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There’s a Brutal Crackdown Underway in Belarus. It Should Be a Wake-up Call for America.

On Thursday, Belarusian authorities began releasing prisoners from the jails. These were people who had been arrested during the days of protest following Sunday’s presidential election, which European officials said “was neither free nor fair” and in which Aleksander Lukashenko, who has ruled Belarus for 26 years, claimed to win over 80 precent of the vote. After the country broke out in protest, Lukahsenko dismissed the people in the streets as foreign-funded “puppets” and police rounded up some 6,000 protestors. Their families and lawyers had no way to get in touch or to learn what was happening to their loved ones. All signs, however, pointed to the utterly terrifying. Agonized screams could be heard outside prison walls, and those protestors who were being let out, had usually been leaving in the back of ambulances.

But on Thursday, a clearer picture began to emerge of what had transpired inside the jails. After hundreds of protestors and journalists were released, they described being severely beaten and humiliated, handcuffed and packed in jail cells and forced to lie face down on the concrete, “like a living carpet,” in pools of their own blood. Others described being in a cell with 65 other people and being given one loaf of bread for everyone to share. People fainted from hunger, thirst, and a lack of fresh air. “A toilet was also a luxury and our trips there were supervised by mockery and yelling,” one young protestor wrote on Instagram. “Three people peed at one time so that we’d all have a chance to go during the allotted time.” One young woman, in tears, recounted how the police beat her and pulled off her pants, telling her, “We’ll fuck you so hard, your own mother won’t recognize you.” A young man claimed that gay men were singled out for special humiliation: the police threatened to force them to perform oral sex on each other. People posted gruesome photos of their injuries, along with the clinical descriptions of what they had endured: “traumatic injury of the rectum, blunt trauma of the scrotum and perineum, multiple fractures, concussion.”

In the meantime, liberal, pro-Western Russians and Belarussians are asking: where are the Americans? Russia and Belarus are tied by a common history and culture, and Lukashenko and Vladimir Putin are mostly allies, which explains why the Russian opposition is watching the events in Belarus closely and cheering on the protestors—seeing in them a sliver of hope that they too can challenge their authoritarian ruler and perhaps build a democracy.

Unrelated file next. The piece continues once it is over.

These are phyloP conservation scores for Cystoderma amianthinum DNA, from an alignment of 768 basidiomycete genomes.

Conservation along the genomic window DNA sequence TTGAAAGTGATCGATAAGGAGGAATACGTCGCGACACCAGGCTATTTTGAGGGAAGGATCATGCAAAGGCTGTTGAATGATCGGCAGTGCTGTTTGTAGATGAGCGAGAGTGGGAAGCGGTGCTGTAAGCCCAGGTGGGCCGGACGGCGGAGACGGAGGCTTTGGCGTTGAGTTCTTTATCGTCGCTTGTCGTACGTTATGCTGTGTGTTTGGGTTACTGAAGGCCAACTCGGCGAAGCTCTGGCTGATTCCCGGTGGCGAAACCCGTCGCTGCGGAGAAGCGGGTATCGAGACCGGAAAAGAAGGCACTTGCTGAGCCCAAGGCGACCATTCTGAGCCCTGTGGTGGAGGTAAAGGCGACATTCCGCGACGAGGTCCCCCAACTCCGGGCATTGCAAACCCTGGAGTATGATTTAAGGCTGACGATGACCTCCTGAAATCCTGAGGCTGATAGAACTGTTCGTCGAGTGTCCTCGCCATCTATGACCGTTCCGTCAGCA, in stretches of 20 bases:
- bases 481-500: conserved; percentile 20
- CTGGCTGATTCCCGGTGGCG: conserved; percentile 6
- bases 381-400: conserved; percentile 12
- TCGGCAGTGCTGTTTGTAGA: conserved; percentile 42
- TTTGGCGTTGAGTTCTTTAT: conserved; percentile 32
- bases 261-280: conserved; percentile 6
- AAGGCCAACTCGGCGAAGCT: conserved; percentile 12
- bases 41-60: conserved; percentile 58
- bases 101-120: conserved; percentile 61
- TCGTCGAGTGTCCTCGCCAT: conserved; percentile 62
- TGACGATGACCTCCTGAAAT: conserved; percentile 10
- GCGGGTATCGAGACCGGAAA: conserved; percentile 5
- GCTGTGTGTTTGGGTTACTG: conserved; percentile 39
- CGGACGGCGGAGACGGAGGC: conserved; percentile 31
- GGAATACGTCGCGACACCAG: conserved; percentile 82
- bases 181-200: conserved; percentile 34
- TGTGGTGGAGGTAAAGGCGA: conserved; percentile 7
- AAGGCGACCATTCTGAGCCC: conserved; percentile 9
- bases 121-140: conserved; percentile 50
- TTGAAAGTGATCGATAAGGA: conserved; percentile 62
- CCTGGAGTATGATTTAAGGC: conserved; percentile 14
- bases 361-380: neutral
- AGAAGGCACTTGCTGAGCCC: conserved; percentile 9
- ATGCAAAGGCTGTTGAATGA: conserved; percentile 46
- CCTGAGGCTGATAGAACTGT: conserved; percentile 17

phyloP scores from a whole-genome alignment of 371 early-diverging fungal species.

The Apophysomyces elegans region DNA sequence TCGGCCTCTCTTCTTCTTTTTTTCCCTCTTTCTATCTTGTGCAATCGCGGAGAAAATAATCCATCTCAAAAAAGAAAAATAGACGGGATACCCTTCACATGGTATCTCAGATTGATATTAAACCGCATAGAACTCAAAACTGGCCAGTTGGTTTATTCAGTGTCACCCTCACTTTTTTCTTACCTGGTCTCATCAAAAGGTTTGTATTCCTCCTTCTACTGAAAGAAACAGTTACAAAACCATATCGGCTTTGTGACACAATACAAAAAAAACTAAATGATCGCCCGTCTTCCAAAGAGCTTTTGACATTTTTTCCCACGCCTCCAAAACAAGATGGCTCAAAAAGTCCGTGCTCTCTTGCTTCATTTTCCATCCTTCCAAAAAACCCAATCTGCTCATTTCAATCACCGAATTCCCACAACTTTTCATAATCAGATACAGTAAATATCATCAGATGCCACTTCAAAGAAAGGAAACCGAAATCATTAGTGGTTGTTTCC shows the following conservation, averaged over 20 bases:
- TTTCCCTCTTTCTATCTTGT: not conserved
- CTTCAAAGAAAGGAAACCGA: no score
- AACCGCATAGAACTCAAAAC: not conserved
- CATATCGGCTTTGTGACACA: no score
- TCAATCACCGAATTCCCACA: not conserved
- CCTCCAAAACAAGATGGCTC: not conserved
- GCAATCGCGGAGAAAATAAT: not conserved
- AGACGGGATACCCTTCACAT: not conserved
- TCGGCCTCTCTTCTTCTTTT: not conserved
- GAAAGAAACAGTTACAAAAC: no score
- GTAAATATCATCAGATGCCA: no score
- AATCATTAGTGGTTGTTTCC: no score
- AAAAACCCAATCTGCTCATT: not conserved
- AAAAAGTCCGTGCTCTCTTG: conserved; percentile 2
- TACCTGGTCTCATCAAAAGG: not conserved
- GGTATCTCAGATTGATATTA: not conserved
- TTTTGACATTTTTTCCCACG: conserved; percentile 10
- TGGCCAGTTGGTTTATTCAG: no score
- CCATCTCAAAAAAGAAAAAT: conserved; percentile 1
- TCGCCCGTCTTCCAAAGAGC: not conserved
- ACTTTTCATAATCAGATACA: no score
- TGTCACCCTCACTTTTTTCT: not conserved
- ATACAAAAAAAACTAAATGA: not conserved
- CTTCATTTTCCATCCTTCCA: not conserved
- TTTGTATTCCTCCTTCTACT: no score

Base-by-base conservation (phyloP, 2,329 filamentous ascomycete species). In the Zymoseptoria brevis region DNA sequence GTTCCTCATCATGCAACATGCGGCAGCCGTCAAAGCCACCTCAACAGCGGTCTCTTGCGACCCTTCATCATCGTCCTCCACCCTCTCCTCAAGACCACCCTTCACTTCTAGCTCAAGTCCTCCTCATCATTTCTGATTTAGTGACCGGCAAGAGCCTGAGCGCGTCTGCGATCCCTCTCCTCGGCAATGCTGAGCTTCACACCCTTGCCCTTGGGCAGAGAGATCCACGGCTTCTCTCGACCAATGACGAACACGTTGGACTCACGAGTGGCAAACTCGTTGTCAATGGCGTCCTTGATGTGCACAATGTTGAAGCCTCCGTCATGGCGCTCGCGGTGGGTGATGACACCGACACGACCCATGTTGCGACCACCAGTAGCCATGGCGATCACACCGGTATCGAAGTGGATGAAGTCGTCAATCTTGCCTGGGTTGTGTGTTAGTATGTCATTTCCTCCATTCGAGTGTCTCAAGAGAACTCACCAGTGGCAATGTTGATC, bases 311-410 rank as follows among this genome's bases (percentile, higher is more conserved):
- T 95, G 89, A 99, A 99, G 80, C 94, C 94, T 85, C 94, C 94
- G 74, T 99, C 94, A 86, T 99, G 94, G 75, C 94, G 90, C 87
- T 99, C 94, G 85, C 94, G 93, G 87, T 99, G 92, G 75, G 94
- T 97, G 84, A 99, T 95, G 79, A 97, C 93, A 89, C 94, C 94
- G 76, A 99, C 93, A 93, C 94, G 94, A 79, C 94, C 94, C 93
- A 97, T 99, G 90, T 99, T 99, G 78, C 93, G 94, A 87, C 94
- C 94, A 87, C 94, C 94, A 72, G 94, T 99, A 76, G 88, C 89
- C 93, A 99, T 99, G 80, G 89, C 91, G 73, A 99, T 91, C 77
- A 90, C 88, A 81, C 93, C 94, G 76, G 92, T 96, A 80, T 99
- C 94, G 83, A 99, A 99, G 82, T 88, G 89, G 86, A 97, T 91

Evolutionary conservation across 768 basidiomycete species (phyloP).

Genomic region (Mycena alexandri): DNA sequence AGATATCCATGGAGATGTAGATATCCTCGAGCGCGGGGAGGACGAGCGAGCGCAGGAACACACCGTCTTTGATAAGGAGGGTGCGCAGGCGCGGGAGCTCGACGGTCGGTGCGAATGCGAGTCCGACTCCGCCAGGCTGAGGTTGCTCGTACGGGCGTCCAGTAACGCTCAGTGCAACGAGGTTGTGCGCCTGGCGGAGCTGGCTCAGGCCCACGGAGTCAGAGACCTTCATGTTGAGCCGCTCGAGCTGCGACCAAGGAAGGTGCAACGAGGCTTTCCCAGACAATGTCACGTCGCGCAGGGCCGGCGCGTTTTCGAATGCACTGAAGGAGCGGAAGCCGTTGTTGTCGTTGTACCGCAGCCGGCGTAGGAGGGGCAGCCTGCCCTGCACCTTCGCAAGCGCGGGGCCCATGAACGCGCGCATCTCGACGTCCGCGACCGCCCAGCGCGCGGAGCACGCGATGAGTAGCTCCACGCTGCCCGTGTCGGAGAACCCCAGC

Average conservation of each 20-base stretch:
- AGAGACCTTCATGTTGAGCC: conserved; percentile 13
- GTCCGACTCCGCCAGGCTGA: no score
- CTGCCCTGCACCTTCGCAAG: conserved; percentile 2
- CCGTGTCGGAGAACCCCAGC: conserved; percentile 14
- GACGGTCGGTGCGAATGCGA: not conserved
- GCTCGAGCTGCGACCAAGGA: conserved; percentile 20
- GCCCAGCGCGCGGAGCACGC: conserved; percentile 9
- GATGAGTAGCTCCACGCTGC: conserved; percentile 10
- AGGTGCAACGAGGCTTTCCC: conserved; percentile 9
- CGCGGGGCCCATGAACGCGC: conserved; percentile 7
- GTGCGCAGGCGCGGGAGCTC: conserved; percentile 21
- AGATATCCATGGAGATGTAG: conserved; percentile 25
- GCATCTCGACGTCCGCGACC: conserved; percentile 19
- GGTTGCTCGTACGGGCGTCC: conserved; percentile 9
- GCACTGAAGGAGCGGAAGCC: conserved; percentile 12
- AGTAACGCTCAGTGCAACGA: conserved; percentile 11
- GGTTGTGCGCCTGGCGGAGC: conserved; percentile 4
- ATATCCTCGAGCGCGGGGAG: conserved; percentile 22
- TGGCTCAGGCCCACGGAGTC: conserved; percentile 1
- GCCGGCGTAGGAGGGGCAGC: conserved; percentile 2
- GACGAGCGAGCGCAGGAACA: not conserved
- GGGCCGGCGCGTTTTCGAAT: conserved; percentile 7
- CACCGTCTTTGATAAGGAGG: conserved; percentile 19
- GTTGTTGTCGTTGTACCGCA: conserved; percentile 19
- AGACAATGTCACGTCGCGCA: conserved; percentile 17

But the events in Belarus have barely registered here in the U.S. We have been so consumed with our own chaos—a pandemic that has taken the lives of 165,000 Americans and cratered the economy, a once-in-a-generation reckoning over systemic racism, and a presidential race where the fate of the nation really does seem to hang in the balance—that there is little bandwidth left to face what’s happening anywhere else, which is exactly how people like Lukashenko and Putin want it. As long as America is chasing its own tail, it will be too busy to bother with the rest of the world.

But what’s happening in tiny little Belarus should be a lesson for us all. Lukashenko is known as the “last dictator of Europe,” but he didn’t start out that way. When he was first elected in 1994, he was the change candidate, the one offering to shake things up. He has been in power ever since, winning rigged election after rigged election. Many of the people who are now protesting his rule, the ones suffering the most horrible consequences for their protest, had not even been born when Lukashenko first took office. They have never had any real experience of democracy, but they are willing to risk their lives and limbs for the idea of a free election—something they had never once participated in. But it isn’t just idealistic young people flooding the streets. Factory workers all over the country walked out of their jobs to demand free and fair elections, risking their livelihood for a concept that is as basic as it is vague, especially in comparison with feeding your family. And the tales of police sadism haven’t had the effect that the regime may have intended: soldiers and police officers are resigning because they don’t want to take part in brutalizing their fellow citizens.

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